Why Introverts And Extroverts Attract Each Other

introverts and extroverts attract each other

Introverts and extroverts are like chalk and cheese and are complete opposites when compared to each other. But despite all the differences, why do introverts and extroverts still attract each other?

My friend Ted is a musician. He’s kind of quiet with a great sense of humor. He enjoys getting together with friends, but not too many at a time, and his fuse is pretty short when it comes to being with large groups of people. He’s the guy that disappears from a party all of a sudden. One minute he’s here, the next minute he’s outta here. Ted doesn’t dislike people at all, but his tolerance for being around them is pretty limited, and when he maxes out, he’s done, and then he’s gone.

Suzanne’s a high school teacher and a real firecracker. She’s loud, energetic, fun-loving, opinionated, (and not afraid to express her opinions), and she’s a talker. And she’s married to Ted.

You’d think that a pair like that would be a match made in somewhere other than heaven, and if you did, you’d be right. Ted and Suzanne have been married for sixteen years and except for the first several months, things have been shall we say…intense. A typical introvert, Ted tends to seek solitude and time for introspection when his battery needs recharging. When he’s under stress, he values no one’s company more than his own and finds clarity, comfort, and relief in being solitary.

Yet he’s not a loner or a hermit. Once Ted is refueled, he’s ready to re-engage and connect with other people. But not until then.

Related: 25 Introvert Vs Extrovert Memes That Will Make You Go “Oh Yeah, That’s Right!”

Suzanne, on the other hand, gets recharged by being with people. When she’s stressed out, her initial impulse is always to get with people; preferably in person, but if that’s not possible, then at least by phone. Emails and texts don’t do it. She wants a connection.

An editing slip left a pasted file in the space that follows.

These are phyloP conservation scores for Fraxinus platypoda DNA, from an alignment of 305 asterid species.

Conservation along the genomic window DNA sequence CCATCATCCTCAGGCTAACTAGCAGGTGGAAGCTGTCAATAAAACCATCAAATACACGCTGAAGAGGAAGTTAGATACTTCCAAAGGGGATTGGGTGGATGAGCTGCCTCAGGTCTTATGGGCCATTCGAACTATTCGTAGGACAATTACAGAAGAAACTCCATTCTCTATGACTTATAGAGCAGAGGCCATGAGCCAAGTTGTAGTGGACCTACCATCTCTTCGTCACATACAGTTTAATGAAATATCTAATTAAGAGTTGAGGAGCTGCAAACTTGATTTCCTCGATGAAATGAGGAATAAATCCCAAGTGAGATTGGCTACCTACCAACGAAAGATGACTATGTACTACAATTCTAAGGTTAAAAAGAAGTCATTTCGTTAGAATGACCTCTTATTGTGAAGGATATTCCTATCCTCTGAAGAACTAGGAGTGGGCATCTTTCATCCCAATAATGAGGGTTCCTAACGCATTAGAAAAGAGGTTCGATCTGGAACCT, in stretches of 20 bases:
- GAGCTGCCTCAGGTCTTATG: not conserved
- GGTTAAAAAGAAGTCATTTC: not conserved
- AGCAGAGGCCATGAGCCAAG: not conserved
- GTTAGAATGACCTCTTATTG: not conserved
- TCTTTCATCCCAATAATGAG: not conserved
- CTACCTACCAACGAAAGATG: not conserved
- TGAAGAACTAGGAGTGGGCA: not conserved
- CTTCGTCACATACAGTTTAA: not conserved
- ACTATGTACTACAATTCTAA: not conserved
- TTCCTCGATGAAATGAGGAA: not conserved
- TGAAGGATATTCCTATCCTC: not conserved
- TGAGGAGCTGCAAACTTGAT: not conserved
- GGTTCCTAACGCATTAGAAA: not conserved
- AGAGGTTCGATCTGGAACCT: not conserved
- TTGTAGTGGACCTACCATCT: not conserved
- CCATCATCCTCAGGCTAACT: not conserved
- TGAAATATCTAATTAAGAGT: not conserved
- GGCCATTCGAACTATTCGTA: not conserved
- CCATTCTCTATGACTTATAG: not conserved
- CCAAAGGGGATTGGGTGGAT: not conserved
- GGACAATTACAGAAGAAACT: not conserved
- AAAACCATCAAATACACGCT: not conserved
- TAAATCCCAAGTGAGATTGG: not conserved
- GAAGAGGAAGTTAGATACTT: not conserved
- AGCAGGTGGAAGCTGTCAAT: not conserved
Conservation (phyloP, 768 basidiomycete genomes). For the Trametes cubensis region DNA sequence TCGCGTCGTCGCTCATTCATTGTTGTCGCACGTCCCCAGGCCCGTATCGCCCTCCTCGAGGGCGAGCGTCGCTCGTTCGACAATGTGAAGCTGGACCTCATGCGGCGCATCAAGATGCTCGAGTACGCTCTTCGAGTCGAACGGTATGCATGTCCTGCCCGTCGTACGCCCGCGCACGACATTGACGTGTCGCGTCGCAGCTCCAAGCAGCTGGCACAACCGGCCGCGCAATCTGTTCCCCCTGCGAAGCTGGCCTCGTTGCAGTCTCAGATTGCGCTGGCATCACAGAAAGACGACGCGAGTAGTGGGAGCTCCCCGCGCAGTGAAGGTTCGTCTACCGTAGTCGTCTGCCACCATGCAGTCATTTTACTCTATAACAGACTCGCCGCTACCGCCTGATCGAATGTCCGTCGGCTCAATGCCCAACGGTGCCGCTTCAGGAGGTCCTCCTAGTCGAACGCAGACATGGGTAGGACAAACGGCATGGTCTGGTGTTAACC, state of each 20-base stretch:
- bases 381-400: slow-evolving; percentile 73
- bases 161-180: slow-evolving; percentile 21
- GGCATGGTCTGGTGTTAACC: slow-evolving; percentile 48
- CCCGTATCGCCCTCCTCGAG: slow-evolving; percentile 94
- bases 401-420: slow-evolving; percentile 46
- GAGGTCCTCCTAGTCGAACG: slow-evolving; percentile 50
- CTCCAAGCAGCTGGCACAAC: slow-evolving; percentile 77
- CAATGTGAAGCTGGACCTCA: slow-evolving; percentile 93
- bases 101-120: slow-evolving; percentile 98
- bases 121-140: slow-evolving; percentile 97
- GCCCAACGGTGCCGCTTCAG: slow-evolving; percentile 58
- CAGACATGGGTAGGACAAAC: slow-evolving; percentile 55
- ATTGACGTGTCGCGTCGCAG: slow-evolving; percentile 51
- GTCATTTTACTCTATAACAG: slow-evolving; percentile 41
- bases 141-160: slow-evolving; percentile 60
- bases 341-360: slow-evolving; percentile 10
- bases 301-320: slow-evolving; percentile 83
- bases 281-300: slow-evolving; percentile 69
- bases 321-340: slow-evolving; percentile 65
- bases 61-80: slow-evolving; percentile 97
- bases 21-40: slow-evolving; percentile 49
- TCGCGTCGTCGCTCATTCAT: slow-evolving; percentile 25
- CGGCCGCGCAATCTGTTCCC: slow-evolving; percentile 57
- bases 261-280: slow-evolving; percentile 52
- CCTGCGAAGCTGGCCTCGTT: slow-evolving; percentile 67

“I fell in love with Ted because we had such great connections. We used to talk for hours about the most personal and meaningful things in our lives. I loved his depth and his capacity for listening and understanding; I thought that it would never end. Boy was I wrong. I don’t know what happened but over time it seemed that Ted became increasingly more distant and less emotionally available. He reacted to my efforts to engage him and draw him out with resistance and resentment. He became passive-aggressive and that drives me nuts! It seems that the harder I try to express my frustration and my need for more closeness, the more he withdraws. I’ve even thought about divorce but I cling to the hope that he might change and go back to being the old Ted that I fell in love with. I know he’s still in there somewhere but I just don’t know how to reach him and bring him out.”

Ted has his own version of the story.

“ When I met Suzanne, I was in a very down place in my life. Gloria, my girlfriend of four years, and I had recently broken up. Not surprisingly, she had some of the same complaints about me that Suzanne has. ‘He’s detached, distant, aloof, and withheld.’ She used to tell me all the time how frustrating and painful it was to be with someone who didn’t share himself and spent so much time isolated. It wasn’t that I didn’t like Gloria, I really did, but she was just too much for me. What to her was a reasonable expectation of connection time, to me was overwhelming.

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Linda and Charlie Bloom

Linda Bloom, LCSW and Charlie Bloom, MSW have been trained as psychotherapists and relationship counselors and have worked with individuals, couples, groups, and organizations since 1975. They have lectured and taught at universities and learning institutes throughout the USA, including the Esalen Institute, the Kripalu Center for Yoga and Health, 1440 Multiversity, and many others.  They have taught seminars in many countries throughout the world. They have co-authored four books, 101 Things I Wish I Knew When I Got Married: Simple Lessons to Make Love Last, Secrets of Great Marriages: Real Truth From Real Couples About Lasting Love, Happily Ever After And 39 Other Myths About Love, and That Which Doesn't Kill Us: How One Couple Became Stronger at the Broken Places. They have been married since 1972 and are the parents of two adult children and three grandsons. Linda and Charlie live in Santa Cruz, California. Their website is www.bloomwork.comView Author posts